I've made this thread to discuss my purchase of a Jointer
I'm more than likely going with the PC bench top...
Here are a few quotes from another thread with my responses...
Any differences in thickness edge to edge or end to end will not be corrected with just a jointer. For both sides to be flat and parallel, one side must be jointed flat, and then passed through a planer with the jointed side down (away from the knives).
- for my current needs, I don't need both sides parallel since I don't currently work with good wood.
The problem with using a jointer as a planer is that the jointer cannot assure you that the top and bottom surfaces are parallel to each other. A jointer doesn't know anything about the top side when it flattens the bottom side. The result is that the board may not be the same thickness on all edges. The planer uses the bottom "flat" side as a reference when it takes a cut from the top side, so you know that both sides are parallel to one another.
IMPORTANT: The planer assumes that the bottom side of the board is flat. If it isn't, then the planer will press down on it, but the board will pop up again when it emerges, yielding unsatisfactory results. To flatten the top of an irregular board in a planer, you should support it from underneath and run it through with a sled. It is riskier and more time consuming to flatten an irregular board with a planer, something that can be done quickly and easily on a jointer.
The jointer really shines when you use it to square the edge of a board to a perfect 90 degrees. A planer knows nothing about the edges of a board.
Jointers and planers are complementary. When you have both, there is a synergistic effect that enhances the work flow. There are ways to get by if you have one but not the other, especially if you have additional tools that can act as substitutes, such as a table saw or router.
You can also do jointing and planing with hand tools. I have a power planer, and I really wish I had room and budget for a power jointer. In the meantime, I will make do with sleds to flatten irregular boards using the planer. For squaring edges, I found that a hand plane on its side puts a perfect 90 degree edge on flat boards when I clamp them in a shooting board on the workbench. It is efficient and quick. I am currently using an old #5 jack plane, but I am restoring a #7 jointer plane that I bought at the swap meet. If they work out as well as my tests have shown, I may not bother to buy a jointer at all.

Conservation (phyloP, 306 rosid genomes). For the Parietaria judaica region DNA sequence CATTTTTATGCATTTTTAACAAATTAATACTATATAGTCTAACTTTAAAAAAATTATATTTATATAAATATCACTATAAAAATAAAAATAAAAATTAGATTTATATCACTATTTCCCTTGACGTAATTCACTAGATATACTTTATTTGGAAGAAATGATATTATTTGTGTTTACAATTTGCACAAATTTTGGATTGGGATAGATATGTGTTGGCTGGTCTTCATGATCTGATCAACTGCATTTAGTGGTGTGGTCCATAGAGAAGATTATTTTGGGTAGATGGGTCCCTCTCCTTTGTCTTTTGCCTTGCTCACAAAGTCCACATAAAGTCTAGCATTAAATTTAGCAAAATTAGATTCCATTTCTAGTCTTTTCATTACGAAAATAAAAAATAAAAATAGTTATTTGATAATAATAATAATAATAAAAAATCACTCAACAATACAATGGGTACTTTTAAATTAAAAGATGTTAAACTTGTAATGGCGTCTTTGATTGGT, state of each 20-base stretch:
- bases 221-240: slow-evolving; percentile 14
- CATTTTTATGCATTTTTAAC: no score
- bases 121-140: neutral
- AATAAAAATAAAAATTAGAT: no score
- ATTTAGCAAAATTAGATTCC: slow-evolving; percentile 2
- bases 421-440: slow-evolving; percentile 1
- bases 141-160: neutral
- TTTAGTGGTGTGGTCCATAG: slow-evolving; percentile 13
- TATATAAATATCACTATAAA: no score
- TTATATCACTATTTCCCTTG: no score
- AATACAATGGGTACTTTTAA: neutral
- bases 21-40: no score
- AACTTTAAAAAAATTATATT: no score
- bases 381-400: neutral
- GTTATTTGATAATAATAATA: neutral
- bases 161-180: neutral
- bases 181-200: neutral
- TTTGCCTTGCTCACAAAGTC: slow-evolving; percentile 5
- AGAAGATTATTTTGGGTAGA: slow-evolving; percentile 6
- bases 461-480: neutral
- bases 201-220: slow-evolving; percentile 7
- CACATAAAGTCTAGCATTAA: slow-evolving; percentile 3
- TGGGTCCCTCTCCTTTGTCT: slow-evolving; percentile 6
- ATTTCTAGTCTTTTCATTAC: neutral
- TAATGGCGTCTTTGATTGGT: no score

Another option for squaring edges is to use the table saw. There are a variety of techniques you can use.
For the record, I have tried flattening boards with hand planes. That requires much more skill than squaring edges with a hand plane and a shooting board. I will continue to use the power planer for a while longer. :-)
@Tool Agnostic - Yah, I agree. No argument, however...
I currently use my TS for edging and sander(s) to try and make my junk boards "flatter". I haven't tried using my TS for all sides yet, but just made another jig to try that.
At my level of proficiency (which is still very basic), getting everything perfect is not a priority. I've yet to make anything "perfect" - every thing I make has mistakes of some kind or another
My wallet is not fat enough to buy top end machines - hence my recent purchase of the skil 9" band saw.
It was cheap, lets me work with a machine I've never used before deciding if I need/want a better more expensive band saw - which I may in the future.
For right now, being able to get the edges smooth with my TS works good enough for me, but getting the flat of the boards smooth is a real PITA with a sander!
Having the 6" PC jointer solves 3 problems for me:
- I get to work with another machine I have no idea how to work that is within my budget
- I can get my boards "smooth" with a lot less effort.
- It's a bench top so I can put it away or make another rolling cart for it
I have no room for a large jointer. If I need longer feeds, I can make another miter cart with wings for the jointer
I understand there is no parallel using the jointer, but you have to remember I don't work with good wood like the rest of you!
I don't use hand tools, since I really don't know how - except a hammer and a hack saw LOL
I've gotten very good at destruction!
Heck, I just learned how to rabbet, still can't figure out how to get dadoes done correctly on more than 1 board for shelf units and cabinets and just learned how to join more than 1 board to make wider boards!
Perfection/even thickness/parallel is about the last thing on my mind right now LOL
I work a lot with ply, sometimes Pine and now more with pallet wood. Ply and pine I don't need to joint, only the Pallet.
If I ever get good enough to use good wood, then I might look into getting a planer as well since hopefully by then I'll have enough funds to do so and I'll know why I need one LOL.
Thanks as always in advance...